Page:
Arch Henderson - the first decade

February 15th 2019
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Over the course of 2019, our centenary year, we will share our story of how we evolved over the last 100 years, starting with a quick look back at the first decade.

Archibald Henderson and G. Gordon Nicol established the company in 1919, soon after WW1. The war years had been busy for Archibald Henderson as he had worked on a number of marine infrastructure projects for the military. After the war, many Scottish harbours began the process of getting back to normal for the benefit of their usual harbour users – the fishing fleets, freight transport and passenger boats; all of which were using larger vessels and required updated harbours, with deeper berths and improved facilities. In the 1920s the herring drifters dominated the Scottish harbours. There were still a few sail powered fishing boats around, but larger steam powered drifters were increasingly popular, and usually served a dual purpose as whitefish boats when the herring season had finished.

It all started at Macduff, on the Moray coast. Archibald Henderson switched from the role of Resident Engineer to Consulting Engineer while he completed the supervision of the project to build the Princess Royal Basin. This 2¼ acre basin was largely excavated in rock on which the new mass concrete quay walls were founded. The excavation was carried out manually, using jumper (a heavy steel bar with a chisel point), pick and shovel, with the rock being carted away on horse-drawn cart. The project was important enough to warrant a royal visit when it was officially opened in 1921. The VIPs arrived in MacDuff harbour on a flag-festooned steam drifter.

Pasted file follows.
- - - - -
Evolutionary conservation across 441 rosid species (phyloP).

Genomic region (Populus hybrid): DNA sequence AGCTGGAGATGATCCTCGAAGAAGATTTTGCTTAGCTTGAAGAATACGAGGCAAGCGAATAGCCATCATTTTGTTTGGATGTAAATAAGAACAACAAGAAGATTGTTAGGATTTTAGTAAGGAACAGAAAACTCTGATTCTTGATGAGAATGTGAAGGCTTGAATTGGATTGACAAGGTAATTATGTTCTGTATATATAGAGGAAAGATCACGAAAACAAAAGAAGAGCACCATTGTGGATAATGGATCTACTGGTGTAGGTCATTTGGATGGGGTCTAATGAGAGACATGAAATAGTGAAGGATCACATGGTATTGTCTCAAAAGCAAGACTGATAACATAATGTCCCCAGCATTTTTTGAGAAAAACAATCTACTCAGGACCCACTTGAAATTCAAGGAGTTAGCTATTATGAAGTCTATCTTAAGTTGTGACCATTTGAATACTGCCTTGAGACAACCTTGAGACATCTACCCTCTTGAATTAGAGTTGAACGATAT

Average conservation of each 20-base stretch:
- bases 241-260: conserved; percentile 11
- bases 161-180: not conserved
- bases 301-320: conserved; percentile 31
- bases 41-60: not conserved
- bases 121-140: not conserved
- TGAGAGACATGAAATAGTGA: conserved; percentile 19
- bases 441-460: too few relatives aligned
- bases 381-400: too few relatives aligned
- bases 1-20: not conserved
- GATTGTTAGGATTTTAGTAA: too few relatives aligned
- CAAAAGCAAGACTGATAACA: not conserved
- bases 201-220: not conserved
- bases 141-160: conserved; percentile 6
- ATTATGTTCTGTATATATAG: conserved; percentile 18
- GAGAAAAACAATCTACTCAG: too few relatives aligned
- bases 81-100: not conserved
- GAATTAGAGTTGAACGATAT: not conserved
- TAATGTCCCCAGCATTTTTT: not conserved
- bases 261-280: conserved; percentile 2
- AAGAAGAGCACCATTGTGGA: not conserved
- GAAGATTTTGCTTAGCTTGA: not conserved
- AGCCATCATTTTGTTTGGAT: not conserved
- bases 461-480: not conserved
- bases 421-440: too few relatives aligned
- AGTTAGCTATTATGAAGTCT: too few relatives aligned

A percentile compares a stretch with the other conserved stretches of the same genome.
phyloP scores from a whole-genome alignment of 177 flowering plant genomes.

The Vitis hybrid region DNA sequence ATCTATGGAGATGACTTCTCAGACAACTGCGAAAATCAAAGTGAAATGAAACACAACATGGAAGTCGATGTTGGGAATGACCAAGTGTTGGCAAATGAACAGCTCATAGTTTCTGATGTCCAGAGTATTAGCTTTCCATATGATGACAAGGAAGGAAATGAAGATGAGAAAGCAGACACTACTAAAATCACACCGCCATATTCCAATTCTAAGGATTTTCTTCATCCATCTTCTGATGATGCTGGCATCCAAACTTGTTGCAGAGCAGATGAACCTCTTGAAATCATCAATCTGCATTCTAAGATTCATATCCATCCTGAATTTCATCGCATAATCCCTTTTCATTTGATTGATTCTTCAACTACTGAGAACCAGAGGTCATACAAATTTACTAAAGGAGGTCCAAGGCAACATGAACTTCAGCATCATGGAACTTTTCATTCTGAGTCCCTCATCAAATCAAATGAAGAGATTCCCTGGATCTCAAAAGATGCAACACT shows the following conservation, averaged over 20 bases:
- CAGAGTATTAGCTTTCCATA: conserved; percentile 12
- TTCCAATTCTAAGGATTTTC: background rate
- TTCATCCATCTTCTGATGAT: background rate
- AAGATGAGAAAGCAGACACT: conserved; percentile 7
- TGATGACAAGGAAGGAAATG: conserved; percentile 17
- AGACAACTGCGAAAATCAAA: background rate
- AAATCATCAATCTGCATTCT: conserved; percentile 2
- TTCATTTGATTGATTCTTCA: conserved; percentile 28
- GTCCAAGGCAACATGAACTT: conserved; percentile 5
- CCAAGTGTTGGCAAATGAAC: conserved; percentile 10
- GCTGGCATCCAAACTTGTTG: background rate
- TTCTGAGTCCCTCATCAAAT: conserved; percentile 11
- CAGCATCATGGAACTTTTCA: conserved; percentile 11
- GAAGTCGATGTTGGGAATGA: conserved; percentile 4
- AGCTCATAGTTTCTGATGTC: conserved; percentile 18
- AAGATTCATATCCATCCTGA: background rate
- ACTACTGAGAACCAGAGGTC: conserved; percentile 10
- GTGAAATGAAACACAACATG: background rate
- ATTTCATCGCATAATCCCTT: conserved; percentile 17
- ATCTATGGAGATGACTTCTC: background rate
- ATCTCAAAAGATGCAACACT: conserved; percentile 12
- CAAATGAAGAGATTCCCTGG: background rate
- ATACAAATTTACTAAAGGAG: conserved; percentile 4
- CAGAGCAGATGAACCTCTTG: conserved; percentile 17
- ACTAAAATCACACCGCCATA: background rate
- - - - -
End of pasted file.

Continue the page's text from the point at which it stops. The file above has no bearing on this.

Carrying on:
Most of Henderson & Nicol’s early work was related to harbours, including improvements at Peterhead, Girvan, Nairn and Stonehaven; and these harbours would use the firm’s services many times over the next century. The mid 1920s also saw the start of the firm’s long involvement in Lerwick Harbour and Stornoway Harbour, the principal harbours in Shetland and the Western Isles respectively. But the firm’s marine work was not restricted to Scotland, and, during the 1920s Henderson & Nicol designed slipways in Grimsby in Lincolnshire, and Fleetwood in Lancashire.

The firm also undertook more general civil engineering designs. In the 1920s such schemes included a bathing pool near Banff, water supply and sewage projects in Cults and Countesswells, and work for the Deeside Golf Club.

In 1923, Archibald was elected president of the Aberdeen Association of Civil Engineers and G. Gordon Nicol took on that role in 1928.

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